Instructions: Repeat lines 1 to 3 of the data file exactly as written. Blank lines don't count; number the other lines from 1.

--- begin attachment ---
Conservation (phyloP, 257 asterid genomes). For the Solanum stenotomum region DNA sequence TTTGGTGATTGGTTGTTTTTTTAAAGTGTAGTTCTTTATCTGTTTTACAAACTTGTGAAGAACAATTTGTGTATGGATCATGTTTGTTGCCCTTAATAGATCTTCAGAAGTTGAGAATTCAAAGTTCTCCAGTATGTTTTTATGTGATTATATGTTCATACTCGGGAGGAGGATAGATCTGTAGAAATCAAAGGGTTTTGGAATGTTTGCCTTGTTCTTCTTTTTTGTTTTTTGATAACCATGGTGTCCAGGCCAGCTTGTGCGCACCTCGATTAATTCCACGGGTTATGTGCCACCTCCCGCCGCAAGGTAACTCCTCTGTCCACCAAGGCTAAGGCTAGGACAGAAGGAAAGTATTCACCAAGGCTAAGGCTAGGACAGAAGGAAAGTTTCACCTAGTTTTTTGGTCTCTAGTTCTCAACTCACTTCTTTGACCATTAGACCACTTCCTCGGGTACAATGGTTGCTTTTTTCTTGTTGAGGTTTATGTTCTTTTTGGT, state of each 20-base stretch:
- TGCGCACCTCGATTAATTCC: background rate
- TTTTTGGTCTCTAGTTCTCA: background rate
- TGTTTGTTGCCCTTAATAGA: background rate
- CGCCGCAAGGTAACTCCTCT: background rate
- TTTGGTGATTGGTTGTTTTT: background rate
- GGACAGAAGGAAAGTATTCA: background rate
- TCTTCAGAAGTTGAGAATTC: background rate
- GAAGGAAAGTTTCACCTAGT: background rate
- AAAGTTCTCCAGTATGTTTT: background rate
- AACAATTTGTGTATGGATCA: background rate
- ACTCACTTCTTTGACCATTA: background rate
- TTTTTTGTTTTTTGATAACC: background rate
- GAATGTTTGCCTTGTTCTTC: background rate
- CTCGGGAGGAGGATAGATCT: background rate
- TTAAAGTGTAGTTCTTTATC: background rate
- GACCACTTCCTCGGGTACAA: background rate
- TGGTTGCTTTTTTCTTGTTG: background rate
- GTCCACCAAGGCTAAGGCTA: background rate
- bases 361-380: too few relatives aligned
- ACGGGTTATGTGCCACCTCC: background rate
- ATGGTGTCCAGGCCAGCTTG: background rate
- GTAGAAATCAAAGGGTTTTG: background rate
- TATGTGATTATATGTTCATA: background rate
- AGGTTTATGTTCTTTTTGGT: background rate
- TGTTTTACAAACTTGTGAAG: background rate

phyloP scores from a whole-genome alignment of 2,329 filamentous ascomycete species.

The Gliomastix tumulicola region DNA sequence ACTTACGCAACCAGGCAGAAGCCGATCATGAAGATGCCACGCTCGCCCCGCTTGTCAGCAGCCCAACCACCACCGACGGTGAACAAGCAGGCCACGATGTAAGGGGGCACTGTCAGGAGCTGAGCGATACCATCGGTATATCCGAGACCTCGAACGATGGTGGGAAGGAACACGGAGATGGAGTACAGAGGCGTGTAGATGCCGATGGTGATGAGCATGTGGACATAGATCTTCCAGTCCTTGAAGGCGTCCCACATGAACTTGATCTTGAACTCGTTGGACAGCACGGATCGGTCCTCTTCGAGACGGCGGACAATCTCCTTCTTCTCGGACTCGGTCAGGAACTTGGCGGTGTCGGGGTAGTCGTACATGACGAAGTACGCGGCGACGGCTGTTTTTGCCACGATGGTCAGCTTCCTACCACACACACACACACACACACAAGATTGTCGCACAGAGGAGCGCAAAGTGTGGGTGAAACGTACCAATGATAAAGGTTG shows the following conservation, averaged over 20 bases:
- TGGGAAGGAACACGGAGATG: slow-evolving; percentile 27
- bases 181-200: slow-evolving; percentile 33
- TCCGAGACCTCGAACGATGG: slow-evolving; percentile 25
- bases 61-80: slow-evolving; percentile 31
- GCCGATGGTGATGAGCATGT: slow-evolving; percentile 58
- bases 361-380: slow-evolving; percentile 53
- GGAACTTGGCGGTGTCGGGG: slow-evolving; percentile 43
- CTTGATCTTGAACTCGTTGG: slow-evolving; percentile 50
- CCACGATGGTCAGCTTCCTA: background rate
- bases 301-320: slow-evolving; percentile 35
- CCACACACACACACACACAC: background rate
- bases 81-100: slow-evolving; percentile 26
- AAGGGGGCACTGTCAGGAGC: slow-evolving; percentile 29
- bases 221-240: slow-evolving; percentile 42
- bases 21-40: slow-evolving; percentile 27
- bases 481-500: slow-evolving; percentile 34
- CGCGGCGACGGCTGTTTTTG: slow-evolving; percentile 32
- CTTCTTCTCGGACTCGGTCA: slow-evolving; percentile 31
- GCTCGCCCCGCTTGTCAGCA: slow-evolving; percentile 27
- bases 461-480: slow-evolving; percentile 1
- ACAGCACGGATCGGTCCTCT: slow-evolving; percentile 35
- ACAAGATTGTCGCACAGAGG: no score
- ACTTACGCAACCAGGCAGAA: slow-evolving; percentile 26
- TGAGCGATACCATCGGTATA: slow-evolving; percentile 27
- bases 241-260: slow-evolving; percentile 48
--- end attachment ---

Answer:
Conservation (phyloP, 257 asterid genomes). For the Solanum stenotomum region DNA sequence TTTGGTGATTGGTTGTTTTTTTAAAGTGTAGTTCTTTATCTGTTTTACAAACTTGTGAAGAACAATTTGTGTATGGATCATGTTTGTTGCCCTTAATAGATCTTCAGAAGTTGAGAATTCAAAGTTCTCCAGTATGTTTTTATGTGATTATATGTTCATACTCGGGAGGAGGATAGATCTGTAGAAATCAAAGGGTTTTGGAATGTTTGCCTTGTTCTTCTTTTTTGTTTTTTGATAACCATGGTGTCCAGGCCAGCTTGTGCGCACCTCGATTAATTCCACGGGTTATGTGCCACCTCCCGCCGCAAGGTAACTCCTCTGTCCACCAAGGCTAAGGCTAGGACAGAAGGAAAGTATTCACCAAGGCTAAGGCTAGGACAGAAGGAAAGTTTCACCTAGTTTTTTGGTCTCTAGTTCTCAACTCACTTCTTTGACCATTAGACCACTTCCTCGGGTACAATGGTTGCTTTTTTCTTGTTGAGGTTTATGTTCTTTTTGGT, state of each 20-base stretch:
- TGCGCACCTCGATTAATTCC: background rate
- TTTTTGGTCTCTAGTTCTCA: background rate